Effectiveness of assisted reproductive technology media containing non-animal protein sources for in vitro processing of human spermatozoa



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Millions of couples in the United States experience infertility and choose to undergo assisted reproductive technology (ART) procedures. These ART techniques require specialized media to culture the gamete cells. In many infertility cases, male factor infertility is a root cause, which initiated our laboratory’s interest in improving the andrology processing of semen in vitro by altering sperm cell culture media. ART laboratories currently utilize media such as Ham’s F‐10 (HF‐10) to process and culture human spermatozoa. These media contain animal serum albumins which carry the risk of transmitting blood borne pathogens. Thus, U.S. Food and Drug Administration guidance policies discourage the use of biological products that contain human or other animal protein sources. Therefore, this study investigates replacing the current animal derived protein source in traditional HF‐10 with plant protein sources. During ART processing, spermatozoa also generate reactive oxygen species (ROS) through aerobic respiration. Oxidative stress occurs when ROS generate peroxidation of unsaturated fatty acids in the sperm plasma membrane. Sperm are more susceptible to oxidative damage in vitro; however, HF‐10 does not typically include antioxidants to counter ROS and lipid peroxidation. Therefore, this study also examines the possible antioxidant benefits that the plant material may provide in addition to an alternative protein source. The endpoints of this study assess how using plant protein sources affects sperm quality when compared to the current standard by measuring motility parameters, acrosomal exocytosis, and lipid peroxidation of human spermatozoa in vitro.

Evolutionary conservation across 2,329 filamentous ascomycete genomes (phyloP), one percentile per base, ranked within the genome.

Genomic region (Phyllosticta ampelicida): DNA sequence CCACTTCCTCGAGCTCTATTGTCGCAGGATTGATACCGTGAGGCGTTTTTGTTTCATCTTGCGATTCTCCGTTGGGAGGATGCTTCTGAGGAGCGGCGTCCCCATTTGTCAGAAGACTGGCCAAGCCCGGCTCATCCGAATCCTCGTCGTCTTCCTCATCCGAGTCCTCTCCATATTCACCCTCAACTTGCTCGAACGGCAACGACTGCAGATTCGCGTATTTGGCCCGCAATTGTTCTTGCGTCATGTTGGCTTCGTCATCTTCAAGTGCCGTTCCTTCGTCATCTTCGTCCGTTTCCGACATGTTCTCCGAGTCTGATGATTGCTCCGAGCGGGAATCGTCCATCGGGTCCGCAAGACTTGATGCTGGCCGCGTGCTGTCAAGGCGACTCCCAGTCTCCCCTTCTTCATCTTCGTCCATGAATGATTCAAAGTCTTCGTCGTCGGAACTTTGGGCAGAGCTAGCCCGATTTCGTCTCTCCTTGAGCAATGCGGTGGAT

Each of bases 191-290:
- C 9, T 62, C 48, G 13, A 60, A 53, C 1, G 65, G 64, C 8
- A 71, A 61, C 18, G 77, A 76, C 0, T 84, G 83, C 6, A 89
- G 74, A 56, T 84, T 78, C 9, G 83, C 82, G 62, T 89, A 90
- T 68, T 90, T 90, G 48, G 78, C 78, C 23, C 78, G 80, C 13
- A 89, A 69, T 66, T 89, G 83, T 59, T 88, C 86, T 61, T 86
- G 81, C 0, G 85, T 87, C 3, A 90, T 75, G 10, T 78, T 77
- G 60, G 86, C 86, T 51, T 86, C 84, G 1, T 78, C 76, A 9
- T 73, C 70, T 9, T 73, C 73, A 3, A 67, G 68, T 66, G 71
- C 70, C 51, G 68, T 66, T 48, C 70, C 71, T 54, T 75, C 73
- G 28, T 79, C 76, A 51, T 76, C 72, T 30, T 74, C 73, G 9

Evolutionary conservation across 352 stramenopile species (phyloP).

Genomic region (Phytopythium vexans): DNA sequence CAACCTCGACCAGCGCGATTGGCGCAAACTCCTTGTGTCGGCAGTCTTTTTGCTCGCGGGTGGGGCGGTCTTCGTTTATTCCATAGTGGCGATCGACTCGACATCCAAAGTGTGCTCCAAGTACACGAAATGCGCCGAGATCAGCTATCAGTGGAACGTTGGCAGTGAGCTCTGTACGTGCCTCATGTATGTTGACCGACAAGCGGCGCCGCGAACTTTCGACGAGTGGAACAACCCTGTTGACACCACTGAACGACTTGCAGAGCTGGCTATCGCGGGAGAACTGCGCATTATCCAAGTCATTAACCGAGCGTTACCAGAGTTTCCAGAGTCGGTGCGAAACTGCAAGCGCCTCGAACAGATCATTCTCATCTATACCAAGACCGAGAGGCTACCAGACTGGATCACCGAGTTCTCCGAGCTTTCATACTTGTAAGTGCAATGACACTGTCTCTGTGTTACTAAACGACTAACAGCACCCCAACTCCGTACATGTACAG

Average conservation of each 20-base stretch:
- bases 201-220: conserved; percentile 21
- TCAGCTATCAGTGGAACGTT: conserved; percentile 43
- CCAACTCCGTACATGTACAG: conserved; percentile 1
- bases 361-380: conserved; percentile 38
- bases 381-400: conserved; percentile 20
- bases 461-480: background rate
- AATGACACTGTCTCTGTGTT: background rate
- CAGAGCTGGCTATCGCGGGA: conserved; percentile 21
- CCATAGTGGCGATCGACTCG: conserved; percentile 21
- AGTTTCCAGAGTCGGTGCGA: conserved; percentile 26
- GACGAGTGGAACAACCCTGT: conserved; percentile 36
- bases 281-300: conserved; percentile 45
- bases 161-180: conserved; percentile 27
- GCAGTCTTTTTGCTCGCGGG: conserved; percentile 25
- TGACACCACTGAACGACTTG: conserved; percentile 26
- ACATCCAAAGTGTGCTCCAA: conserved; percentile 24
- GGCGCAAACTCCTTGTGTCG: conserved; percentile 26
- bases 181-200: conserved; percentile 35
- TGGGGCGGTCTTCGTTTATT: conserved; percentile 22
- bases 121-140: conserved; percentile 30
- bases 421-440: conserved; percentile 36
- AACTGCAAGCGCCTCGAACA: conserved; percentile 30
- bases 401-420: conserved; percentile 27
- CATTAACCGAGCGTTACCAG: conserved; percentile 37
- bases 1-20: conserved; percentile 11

Fertilization in vitro